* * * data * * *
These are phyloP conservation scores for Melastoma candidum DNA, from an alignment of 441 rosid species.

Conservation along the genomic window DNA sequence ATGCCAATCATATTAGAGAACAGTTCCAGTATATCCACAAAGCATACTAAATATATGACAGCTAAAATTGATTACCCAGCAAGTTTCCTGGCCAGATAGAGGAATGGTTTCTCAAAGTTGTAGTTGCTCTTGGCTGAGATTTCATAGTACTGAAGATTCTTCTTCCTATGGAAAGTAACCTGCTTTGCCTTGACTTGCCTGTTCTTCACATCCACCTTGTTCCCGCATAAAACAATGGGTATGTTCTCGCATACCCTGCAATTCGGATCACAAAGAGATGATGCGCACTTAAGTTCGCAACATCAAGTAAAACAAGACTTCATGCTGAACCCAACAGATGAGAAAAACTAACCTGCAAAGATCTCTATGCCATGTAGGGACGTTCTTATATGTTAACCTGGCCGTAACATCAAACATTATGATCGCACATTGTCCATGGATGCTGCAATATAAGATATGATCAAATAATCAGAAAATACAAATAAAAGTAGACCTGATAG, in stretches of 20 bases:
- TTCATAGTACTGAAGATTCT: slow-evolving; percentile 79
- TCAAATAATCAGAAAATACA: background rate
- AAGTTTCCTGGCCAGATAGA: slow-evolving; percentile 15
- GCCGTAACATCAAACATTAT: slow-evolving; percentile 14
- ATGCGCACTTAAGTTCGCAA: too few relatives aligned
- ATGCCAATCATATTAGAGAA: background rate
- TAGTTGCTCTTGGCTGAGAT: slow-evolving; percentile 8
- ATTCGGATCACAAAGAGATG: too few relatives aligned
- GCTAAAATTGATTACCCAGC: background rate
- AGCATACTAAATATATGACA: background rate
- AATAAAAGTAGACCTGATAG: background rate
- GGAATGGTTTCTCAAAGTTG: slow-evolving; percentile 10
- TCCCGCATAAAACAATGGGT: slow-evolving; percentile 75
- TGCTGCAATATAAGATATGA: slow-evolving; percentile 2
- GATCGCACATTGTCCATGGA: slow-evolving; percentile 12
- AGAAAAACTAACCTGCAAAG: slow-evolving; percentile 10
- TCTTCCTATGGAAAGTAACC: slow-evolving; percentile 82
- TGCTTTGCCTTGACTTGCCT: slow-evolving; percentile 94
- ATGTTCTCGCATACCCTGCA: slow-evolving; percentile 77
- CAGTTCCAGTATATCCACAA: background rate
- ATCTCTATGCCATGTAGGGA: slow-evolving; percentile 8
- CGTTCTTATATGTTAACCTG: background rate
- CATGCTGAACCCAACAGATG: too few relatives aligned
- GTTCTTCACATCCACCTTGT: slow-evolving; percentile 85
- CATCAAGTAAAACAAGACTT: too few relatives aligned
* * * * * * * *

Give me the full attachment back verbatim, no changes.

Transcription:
These are phyloP conservation scores for Melastoma candidum DNA, from an alignment of 441 rosid species.

Conservation along the genomic window DNA sequence ATGCCAATCATATTAGAGAACAGTTCCAGTATATCCACAAAGCATACTAAATATATGACAGCTAAAATTGATTACCCAGCAAGTTTCCTGGCCAGATAGAGGAATGGTTTCTCAAAGTTGTAGTTGCTCTTGGCTGAGATTTCATAGTACTGAAGATTCTTCTTCCTATGGAAAGTAACCTGCTTTGCCTTGACTTGCCTGTTCTTCACATCCACCTTGTTCCCGCATAAAACAATGGGTATGTTCTCGCATACCCTGCAATTCGGATCACAAAGAGATGATGCGCACTTAAGTTCGCAACATCAAGTAAAACAAGACTTCATGCTGAACCCAACAGATGAGAAAAACTAACCTGCAAAGATCTCTATGCCATGTAGGGACGTTCTTATATGTTAACCTGGCCGTAACATCAAACATTATGATCGCACATTGTCCATGGATGCTGCAATATAAGATATGATCAAATAATCAGAAAATACAAATAAAAGTAGACCTGATAG, in stretches of 20 bases:
- TTCATAGTACTGAAGATTCT: slow-evolving; percentile 79
- TCAAATAATCAGAAAATACA: background rate
- AAGTTTCCTGGCCAGATAGA: slow-evolving; percentile 15
- GCCGTAACATCAAACATTAT: slow-evolving; percentile 14
- ATGCGCACTTAAGTTCGCAA: too few relatives aligned
- ATGCCAATCATATTAGAGAA: background rate
- TAGTTGCTCTTGGCTGAGAT: slow-evolving; percentile 8
- ATTCGGATCACAAAGAGATG: too few relatives aligned
- GCTAAAATTGATTACCCAGC: background rate
- AGCATACTAAATATATGACA: background rate
- AATAAAAGTAGACCTGATAG: background rate
- GGAATGGTTTCTCAAAGTTG: slow-evolving; percentile 10
- TCCCGCATAAAACAATGGGT: slow-evolving; percentile 75
- TGCTGCAATATAAGATATGA: slow-evolving; percentile 2
- GATCGCACATTGTCCATGGA: slow-evolving; percentile 12
- AGAAAAACTAACCTGCAAAG: slow-evolving; percentile 10
- TCTTCCTATGGAAAGTAACC: slow-evolving; percentile 82
- TGCTTTGCCTTGACTTGCCT: slow-evolving; percentile 94
- ATGTTCTCGCATACCCTGCA: slow-evolving; percentile 77
- CAGTTCCAGTATATCCACAA: background rate
- ATCTCTATGCCATGTAGGGA: slow-evolving; percentile 8
- CGTTCTTATATGTTAACCTG: background rate
- CATGCTGAACCCAACAGATG: too few relatives aligned
- GTTCTTCACATCCACCTTGT: slow-evolving; percentile 85
- CATCAAGTAAAACAAGACTT: too few relatives aligned